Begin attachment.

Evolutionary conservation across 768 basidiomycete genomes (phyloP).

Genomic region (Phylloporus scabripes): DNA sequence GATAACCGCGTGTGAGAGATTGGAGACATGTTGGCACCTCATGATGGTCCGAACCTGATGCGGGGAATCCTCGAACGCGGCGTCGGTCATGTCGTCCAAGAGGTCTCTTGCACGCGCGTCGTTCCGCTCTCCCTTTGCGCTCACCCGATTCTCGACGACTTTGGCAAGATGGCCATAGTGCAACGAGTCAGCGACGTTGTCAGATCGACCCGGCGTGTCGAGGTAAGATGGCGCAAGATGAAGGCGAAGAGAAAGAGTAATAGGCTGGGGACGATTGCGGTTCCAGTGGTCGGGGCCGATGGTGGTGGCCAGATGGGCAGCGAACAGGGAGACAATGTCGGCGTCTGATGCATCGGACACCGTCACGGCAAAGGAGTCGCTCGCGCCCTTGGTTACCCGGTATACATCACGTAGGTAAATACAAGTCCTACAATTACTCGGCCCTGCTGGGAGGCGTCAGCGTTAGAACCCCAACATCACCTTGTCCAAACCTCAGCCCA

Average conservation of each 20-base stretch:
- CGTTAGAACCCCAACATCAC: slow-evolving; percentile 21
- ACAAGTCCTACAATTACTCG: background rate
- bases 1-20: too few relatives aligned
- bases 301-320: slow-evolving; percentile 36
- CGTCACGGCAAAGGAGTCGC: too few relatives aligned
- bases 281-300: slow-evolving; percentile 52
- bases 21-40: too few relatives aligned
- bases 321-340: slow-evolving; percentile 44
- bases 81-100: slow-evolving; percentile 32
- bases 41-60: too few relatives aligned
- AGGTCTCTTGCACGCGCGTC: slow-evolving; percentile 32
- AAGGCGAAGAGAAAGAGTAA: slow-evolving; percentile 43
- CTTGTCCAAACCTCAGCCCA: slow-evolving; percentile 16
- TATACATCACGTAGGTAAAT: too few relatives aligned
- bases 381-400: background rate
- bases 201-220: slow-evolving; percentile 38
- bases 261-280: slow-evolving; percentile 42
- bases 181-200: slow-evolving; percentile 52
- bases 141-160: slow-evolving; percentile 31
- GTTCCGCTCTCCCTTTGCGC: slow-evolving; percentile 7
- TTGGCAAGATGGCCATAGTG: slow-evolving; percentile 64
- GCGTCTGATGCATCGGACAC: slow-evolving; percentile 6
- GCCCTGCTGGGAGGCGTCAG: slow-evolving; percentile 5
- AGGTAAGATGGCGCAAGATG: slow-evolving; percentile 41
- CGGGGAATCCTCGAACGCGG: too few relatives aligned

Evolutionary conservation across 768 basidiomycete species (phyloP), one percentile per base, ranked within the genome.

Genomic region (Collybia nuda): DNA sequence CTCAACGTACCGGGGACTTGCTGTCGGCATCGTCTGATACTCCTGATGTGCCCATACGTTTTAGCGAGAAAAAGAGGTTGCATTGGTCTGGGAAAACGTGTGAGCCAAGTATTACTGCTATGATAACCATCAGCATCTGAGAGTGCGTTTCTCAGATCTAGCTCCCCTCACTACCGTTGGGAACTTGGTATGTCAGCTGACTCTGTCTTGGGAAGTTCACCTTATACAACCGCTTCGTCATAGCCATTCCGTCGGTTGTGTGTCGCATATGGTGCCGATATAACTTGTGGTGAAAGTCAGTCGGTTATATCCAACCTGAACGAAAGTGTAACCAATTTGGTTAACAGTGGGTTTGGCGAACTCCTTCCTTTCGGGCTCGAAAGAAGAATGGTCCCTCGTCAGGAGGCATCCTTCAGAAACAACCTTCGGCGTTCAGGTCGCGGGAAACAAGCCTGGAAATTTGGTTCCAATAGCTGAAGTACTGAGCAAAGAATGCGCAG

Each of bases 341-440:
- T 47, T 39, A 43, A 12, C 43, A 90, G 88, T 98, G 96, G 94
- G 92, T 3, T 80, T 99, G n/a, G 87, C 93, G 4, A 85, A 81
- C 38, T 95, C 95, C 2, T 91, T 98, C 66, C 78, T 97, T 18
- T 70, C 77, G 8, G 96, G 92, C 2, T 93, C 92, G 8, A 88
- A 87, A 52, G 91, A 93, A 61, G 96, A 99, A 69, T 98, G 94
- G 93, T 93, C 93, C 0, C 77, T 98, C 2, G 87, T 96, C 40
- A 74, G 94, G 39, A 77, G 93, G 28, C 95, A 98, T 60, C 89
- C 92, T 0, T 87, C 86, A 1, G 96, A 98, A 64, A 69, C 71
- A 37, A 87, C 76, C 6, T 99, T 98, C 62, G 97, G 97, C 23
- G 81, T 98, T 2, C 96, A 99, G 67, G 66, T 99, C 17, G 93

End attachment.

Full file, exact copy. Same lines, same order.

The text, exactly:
Evolutionary conservation across 768 basidiomycete genomes (phyloP).

Genomic region (Phylloporus scabripes): DNA sequence GATAACCGCGTGTGAGAGATTGGAGACATGTTGGCACCTCATGATGGTCCGAACCTGATGCGGGGAATCCTCGAACGCGGCGTCGGTCATGTCGTCCAAGAGGTCTCTTGCACGCGCGTCGTTCCGCTCTCCCTTTGCGCTCACCCGATTCTCGACGACTTTGGCAAGATGGCCATAGTGCAACGAGTCAGCGACGTTGTCAGATCGACCCGGCGTGTCGAGGTAAGATGGCGCAAGATGAAGGCGAAGAGAAAGAGTAATAGGCTGGGGACGATTGCGGTTCCAGTGGTCGGGGCCGATGGTGGTGGCCAGATGGGCAGCGAACAGGGAGACAATGTCGGCGTCTGATGCATCGGACACCGTCACGGCAAAGGAGTCGCTCGCGCCCTTGGTTACCCGGTATACATCACGTAGGTAAATACAAGTCCTACAATTACTCGGCCCTGCTGGGAGGCGTCAGCGTTAGAACCCCAACATCACCTTGTCCAAACCTCAGCCCA

Average conservation of each 20-base stretch:
- CGTTAGAACCCCAACATCAC: slow-evolving; percentile 21
- ACAAGTCCTACAATTACTCG: background rate
- bases 1-20: too few relatives aligned
- bases 301-320: slow-evolving; percentile 36
- CGTCACGGCAAAGGAGTCGC: too few relatives aligned
- bases 281-300: slow-evolving; percentile 52
- bases 21-40: too few relatives aligned
- bases 321-340: slow-evolving; percentile 44
- bases 81-100: slow-evolving; percentile 32
- bases 41-60: too few relatives aligned
- AGGTCTCTTGCACGCGCGTC: slow-evolving; percentile 32
- AAGGCGAAGAGAAAGAGTAA: slow-evolving; percentile 43
- CTTGTCCAAACCTCAGCCCA: slow-evolving; percentile 16
- TATACATCACGTAGGTAAAT: too few relatives aligned
- bases 381-400: background rate
- bases 201-220: slow-evolving; percentile 38
- bases 261-280: slow-evolving; percentile 42
- bases 181-200: slow-evolving; percentile 52
- bases 141-160: slow-evolving; percentile 31
- GTTCCGCTCTCCCTTTGCGC: slow-evolving; percentile 7
- TTGGCAAGATGGCCATAGTG: slow-evolving; percentile 64
- GCGTCTGATGCATCGGACAC: slow-evolving; percentile 6
- GCCCTGCTGGGAGGCGTCAG: slow-evolving; percentile 5
- AGGTAAGATGGCGCAAGATG: slow-evolving; percentile 41
- CGGGGAATCCTCGAACGCGG: too few relatives aligned

Evolutionary conservation across 768 basidiomycete species (phyloP), one percentile per base, ranked within the genome.

Genomic region (Collybia nuda): DNA sequence CTCAACGTACCGGGGACTTGCTGTCGGCATCGTCTGATACTCCTGATGTGCCCATACGTTTTAGCGAGAAAAAGAGGTTGCATTGGTCTGGGAAAACGTGTGAGCCAAGTATTACTGCTATGATAACCATCAGCATCTGAGAGTGCGTTTCTCAGATCTAGCTCCCCTCACTACCGTTGGGAACTTGGTATGTCAGCTGACTCTGTCTTGGGAAGTTCACCTTATACAACCGCTTCGTCATAGCCATTCCGTCGGTTGTGTGTCGCATATGGTGCCGATATAACTTGTGGTGAAAGTCAGTCGGTTATATCCAACCTGAACGAAAGTGTAACCAATTTGGTTAACAGTGGGTTTGGCGAACTCCTTCCTTTCGGGCTCGAAAGAAGAATGGTCCCTCGTCAGGAGGCATCCTTCAGAAACAACCTTCGGCGTTCAGGTCGCGGGAAACAAGCCTGGAAATTTGGTTCCAATAGCTGAAGTACTGAGCAAAGAATGCGCAG

Each of bases 341-440:
- T 47, T 39, A 43, A 12, C 43, A 90, G 88, T 98, G 96, G 94
- G 92, T 3, T 80, T 99, G n/a, G 87, C 93, G 4, A 85, A 81
- C 38, T 95, C 95, C 2, T 91, T 98, C 66, C 78, T 97, T 18
- T 70, C 77, G 8, G 96, G 92, C 2, T 93, C 92, G 8, A 88
- A 87, A 52, G 91, A 93, A 61, G 96, A 99, A 69, T 98, G 94
- G 93, T 93, C 93, C 0, C 77, T 98, C 2, G 87, T 96, C 40
- A 74, G 94, G 39, A 77, G 93, G 28, C 95, A 98, T 60, C 89
- C 92, T 0, T 87, C 86, A 1, G 96, A 98, A 64, A 69, C 71
- A 37, A 87, C 76, C 6, T 99, T 98, C 62, G 97, G 97, C 23
- G 81, T 98, T 2, C 96, A 99, G 67, G 66, T 99, C 17, G 93